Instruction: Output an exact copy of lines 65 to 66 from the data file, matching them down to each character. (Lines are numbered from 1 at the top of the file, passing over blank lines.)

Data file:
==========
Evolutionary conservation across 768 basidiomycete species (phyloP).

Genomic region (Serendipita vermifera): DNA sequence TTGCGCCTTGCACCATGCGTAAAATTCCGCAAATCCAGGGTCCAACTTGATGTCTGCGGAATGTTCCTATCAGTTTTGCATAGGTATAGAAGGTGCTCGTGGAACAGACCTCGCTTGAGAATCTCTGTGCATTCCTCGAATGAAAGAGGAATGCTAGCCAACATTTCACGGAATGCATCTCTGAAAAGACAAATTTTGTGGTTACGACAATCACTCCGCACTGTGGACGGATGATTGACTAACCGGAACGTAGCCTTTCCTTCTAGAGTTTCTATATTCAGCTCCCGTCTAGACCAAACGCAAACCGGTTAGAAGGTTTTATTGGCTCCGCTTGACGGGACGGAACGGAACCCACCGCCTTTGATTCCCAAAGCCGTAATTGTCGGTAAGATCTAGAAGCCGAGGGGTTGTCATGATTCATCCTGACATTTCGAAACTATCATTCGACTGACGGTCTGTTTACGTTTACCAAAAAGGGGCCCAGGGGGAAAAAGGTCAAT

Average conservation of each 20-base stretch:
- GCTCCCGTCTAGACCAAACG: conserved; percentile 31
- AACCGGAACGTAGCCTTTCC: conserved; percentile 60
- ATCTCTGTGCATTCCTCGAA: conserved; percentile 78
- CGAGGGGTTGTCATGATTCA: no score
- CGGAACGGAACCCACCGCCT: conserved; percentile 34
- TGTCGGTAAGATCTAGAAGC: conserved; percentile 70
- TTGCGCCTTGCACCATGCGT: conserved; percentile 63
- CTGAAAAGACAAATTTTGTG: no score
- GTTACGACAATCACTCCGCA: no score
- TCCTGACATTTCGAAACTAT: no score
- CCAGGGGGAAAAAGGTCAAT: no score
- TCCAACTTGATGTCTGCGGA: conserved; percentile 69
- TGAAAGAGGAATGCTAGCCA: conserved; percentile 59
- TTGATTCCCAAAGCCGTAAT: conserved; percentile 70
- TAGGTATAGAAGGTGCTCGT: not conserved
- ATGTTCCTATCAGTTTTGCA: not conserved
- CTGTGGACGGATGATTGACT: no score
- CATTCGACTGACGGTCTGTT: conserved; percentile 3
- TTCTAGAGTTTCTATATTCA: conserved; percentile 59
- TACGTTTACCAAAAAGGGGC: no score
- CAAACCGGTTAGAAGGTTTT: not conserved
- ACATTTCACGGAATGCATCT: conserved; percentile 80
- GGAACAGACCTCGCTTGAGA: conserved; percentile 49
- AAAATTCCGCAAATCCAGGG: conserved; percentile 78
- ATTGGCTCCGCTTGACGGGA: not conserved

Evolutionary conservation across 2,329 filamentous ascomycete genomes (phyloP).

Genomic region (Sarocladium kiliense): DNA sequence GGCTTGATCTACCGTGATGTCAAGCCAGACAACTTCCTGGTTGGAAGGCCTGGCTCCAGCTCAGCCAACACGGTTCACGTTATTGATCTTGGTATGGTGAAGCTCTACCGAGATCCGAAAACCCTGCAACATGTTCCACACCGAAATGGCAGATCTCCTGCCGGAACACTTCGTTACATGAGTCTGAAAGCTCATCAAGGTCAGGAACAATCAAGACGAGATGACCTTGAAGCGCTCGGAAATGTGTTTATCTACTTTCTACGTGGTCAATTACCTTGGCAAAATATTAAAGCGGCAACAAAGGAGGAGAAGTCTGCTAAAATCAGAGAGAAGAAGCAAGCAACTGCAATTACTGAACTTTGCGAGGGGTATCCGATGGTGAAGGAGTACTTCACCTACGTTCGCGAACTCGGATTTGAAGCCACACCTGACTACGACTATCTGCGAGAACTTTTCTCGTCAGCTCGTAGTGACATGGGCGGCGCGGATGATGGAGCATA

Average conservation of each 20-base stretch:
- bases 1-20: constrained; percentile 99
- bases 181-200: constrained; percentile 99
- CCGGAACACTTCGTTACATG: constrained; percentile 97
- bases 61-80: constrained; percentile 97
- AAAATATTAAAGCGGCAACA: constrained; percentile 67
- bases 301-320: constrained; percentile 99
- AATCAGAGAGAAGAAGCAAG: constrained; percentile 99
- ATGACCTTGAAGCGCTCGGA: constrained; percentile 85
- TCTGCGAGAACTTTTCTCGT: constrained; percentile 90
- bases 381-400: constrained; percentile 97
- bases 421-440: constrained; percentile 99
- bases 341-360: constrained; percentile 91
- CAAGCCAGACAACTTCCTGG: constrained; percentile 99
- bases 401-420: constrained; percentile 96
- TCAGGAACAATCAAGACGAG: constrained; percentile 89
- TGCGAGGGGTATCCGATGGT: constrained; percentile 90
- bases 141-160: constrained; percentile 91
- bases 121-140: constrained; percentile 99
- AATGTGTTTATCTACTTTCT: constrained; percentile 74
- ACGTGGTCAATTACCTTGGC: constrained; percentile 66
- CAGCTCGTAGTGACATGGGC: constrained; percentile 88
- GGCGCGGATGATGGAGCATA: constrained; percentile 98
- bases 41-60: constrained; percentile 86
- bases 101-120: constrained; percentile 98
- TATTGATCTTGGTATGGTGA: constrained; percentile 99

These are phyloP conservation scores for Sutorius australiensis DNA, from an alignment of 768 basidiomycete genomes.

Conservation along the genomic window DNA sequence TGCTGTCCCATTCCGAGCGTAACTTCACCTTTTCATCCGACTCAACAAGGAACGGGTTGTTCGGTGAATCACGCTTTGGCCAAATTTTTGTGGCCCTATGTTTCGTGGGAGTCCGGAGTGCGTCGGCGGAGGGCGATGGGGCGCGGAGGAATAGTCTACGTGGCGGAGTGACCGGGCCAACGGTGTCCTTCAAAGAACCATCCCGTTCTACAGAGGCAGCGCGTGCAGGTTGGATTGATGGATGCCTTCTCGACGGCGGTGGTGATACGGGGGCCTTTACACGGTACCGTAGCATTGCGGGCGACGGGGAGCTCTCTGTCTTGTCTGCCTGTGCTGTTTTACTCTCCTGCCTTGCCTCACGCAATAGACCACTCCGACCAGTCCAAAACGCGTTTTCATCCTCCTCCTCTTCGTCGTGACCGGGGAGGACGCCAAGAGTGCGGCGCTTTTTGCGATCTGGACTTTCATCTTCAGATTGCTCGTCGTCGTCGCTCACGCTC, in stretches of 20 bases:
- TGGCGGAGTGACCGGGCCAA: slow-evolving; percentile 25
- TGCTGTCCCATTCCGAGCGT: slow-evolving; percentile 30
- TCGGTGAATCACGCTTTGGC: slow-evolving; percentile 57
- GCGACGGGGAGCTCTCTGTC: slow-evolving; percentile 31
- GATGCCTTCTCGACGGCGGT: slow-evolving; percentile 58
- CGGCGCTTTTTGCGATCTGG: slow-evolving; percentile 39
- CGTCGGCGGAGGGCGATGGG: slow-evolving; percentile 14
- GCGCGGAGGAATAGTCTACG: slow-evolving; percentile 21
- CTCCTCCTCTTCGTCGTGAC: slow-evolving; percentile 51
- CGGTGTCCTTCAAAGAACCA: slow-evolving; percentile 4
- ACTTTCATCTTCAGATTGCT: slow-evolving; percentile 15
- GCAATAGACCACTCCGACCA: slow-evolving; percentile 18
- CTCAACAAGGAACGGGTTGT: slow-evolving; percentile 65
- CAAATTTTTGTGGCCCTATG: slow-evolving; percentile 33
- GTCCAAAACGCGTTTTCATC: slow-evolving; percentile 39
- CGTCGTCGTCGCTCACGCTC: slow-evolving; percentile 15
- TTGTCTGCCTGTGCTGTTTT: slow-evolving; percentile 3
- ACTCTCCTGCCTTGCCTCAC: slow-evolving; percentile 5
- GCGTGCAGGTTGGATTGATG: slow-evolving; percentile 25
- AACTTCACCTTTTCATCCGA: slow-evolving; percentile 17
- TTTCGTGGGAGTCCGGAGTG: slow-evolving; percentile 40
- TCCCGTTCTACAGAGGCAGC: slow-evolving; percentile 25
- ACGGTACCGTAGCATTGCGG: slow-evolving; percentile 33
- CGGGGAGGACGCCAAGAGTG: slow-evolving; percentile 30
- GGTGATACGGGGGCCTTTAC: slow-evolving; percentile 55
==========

- CGTCGGCGGAGGGCGATGGG: slow-evolving; percentile 14
- GCGCGGAGGAATAGTCTACG: slow-evolving; percentile 21